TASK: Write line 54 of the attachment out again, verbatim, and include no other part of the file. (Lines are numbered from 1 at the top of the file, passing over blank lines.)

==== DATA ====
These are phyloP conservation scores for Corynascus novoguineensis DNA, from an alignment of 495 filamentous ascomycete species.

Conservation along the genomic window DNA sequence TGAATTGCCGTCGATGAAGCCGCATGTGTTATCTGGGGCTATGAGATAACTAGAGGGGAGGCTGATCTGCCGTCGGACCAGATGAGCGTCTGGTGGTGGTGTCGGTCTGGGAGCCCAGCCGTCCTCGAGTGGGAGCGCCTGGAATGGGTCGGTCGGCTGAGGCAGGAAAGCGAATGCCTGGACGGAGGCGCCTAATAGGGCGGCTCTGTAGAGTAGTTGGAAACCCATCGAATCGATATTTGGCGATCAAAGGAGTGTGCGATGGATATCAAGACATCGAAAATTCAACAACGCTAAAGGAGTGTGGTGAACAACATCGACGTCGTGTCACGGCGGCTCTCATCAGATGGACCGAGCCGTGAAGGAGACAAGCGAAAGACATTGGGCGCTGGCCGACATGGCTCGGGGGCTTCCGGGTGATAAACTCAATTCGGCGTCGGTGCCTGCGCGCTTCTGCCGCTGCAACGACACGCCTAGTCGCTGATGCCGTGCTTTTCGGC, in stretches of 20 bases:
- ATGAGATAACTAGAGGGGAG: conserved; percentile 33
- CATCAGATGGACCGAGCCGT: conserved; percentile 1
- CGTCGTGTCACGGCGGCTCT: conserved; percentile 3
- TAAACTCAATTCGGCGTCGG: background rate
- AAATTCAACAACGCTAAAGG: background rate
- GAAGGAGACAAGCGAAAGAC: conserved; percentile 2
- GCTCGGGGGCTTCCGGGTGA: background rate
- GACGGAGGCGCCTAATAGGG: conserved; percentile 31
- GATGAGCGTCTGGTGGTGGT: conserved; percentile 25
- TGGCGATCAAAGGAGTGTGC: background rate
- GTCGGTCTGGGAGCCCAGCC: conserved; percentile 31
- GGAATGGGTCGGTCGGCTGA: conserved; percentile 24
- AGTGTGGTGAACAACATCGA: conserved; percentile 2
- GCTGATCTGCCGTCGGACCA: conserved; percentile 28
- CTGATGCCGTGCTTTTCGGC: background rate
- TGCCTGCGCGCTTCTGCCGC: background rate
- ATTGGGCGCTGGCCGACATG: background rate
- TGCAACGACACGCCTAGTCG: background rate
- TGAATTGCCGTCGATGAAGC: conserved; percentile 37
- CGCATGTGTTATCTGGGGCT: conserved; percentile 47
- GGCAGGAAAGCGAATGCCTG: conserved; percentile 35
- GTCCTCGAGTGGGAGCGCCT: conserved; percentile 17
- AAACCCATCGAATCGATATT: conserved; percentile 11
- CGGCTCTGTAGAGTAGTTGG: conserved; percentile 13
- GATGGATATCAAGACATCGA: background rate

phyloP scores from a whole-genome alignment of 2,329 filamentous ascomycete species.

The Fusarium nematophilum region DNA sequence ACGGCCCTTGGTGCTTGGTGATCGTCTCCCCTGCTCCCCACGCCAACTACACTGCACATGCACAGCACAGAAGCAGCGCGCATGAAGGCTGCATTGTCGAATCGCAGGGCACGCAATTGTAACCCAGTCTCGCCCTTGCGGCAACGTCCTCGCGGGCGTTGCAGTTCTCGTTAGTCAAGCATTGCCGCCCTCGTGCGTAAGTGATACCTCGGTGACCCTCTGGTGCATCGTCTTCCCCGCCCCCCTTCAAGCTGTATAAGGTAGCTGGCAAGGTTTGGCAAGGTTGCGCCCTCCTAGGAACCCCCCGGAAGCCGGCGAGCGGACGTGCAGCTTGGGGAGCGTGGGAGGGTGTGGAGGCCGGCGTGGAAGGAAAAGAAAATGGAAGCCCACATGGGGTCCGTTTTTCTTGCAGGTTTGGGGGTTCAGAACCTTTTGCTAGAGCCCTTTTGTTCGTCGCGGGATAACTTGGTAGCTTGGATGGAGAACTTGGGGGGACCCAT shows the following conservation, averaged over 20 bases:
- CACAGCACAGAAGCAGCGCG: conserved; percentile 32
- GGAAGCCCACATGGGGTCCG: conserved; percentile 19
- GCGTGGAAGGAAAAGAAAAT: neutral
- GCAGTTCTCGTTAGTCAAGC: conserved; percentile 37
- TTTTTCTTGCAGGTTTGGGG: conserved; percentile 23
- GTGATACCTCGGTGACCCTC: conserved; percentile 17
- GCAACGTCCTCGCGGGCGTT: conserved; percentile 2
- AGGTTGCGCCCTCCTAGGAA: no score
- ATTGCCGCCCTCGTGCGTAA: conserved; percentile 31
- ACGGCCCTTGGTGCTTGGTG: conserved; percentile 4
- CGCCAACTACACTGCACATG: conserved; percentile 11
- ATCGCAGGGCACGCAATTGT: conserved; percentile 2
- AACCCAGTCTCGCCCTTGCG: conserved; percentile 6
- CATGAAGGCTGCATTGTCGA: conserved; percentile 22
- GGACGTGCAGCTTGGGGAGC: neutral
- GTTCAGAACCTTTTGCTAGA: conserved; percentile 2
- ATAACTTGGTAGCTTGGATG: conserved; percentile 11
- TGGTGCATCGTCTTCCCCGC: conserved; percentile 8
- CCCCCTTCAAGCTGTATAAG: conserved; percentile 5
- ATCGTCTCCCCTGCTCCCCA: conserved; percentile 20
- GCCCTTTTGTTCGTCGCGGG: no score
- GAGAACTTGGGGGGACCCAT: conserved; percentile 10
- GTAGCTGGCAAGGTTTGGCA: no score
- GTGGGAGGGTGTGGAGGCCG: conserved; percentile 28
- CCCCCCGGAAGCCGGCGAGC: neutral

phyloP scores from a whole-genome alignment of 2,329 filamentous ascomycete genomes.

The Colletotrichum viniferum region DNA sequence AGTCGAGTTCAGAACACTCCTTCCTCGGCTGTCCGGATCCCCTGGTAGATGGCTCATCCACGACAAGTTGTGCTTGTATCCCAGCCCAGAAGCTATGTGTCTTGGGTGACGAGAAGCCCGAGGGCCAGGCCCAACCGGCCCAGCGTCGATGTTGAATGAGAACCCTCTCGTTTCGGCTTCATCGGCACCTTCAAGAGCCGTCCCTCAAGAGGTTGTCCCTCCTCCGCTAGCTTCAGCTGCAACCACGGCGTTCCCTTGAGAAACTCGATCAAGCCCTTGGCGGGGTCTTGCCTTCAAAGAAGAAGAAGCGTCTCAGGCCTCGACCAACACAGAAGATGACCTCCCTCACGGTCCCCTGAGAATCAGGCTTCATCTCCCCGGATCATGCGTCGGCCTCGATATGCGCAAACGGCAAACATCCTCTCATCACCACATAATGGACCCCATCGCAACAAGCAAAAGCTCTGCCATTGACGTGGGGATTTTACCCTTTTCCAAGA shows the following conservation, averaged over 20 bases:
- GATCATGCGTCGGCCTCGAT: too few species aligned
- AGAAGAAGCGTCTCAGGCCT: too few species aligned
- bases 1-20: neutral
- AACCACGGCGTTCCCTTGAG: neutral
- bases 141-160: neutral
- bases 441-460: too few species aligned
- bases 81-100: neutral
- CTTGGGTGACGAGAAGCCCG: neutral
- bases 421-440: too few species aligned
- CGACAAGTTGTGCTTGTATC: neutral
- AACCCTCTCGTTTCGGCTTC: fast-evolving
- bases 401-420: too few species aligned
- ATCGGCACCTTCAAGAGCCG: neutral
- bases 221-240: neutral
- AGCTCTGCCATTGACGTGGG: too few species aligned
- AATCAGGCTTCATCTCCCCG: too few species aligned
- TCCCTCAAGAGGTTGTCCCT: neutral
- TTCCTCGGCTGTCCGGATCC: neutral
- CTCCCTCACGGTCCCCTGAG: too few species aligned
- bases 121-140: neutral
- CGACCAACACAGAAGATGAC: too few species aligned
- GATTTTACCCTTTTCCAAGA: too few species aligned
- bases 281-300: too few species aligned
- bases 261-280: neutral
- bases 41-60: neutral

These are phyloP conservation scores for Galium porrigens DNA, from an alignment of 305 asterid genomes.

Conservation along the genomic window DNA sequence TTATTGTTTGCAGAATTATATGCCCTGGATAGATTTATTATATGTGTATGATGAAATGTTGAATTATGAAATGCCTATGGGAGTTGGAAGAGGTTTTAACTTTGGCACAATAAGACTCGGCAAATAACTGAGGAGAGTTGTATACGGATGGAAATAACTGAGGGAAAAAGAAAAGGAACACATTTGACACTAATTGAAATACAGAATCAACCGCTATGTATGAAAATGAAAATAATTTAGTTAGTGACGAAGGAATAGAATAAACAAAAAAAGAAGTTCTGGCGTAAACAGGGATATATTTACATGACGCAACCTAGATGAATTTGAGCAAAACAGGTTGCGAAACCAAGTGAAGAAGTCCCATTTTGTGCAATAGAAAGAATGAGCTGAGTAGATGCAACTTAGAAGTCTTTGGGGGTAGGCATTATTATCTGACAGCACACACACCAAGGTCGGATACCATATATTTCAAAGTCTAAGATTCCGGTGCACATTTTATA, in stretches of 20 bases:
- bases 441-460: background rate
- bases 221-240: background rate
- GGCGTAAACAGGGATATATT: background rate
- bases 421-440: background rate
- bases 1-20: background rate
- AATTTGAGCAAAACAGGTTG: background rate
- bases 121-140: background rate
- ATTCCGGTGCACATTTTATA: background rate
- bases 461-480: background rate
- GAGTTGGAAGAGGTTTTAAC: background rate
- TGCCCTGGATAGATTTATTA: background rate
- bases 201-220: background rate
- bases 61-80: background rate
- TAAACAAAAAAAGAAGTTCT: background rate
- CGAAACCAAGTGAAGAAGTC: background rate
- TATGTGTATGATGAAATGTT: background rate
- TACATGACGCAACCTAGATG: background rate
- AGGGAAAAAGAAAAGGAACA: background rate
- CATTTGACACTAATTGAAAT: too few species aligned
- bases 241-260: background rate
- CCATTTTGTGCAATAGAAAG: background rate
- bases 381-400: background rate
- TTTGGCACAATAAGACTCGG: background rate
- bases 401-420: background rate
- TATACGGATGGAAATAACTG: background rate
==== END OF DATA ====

- CCCCCCGGAAGCCGGCGAGC: neutral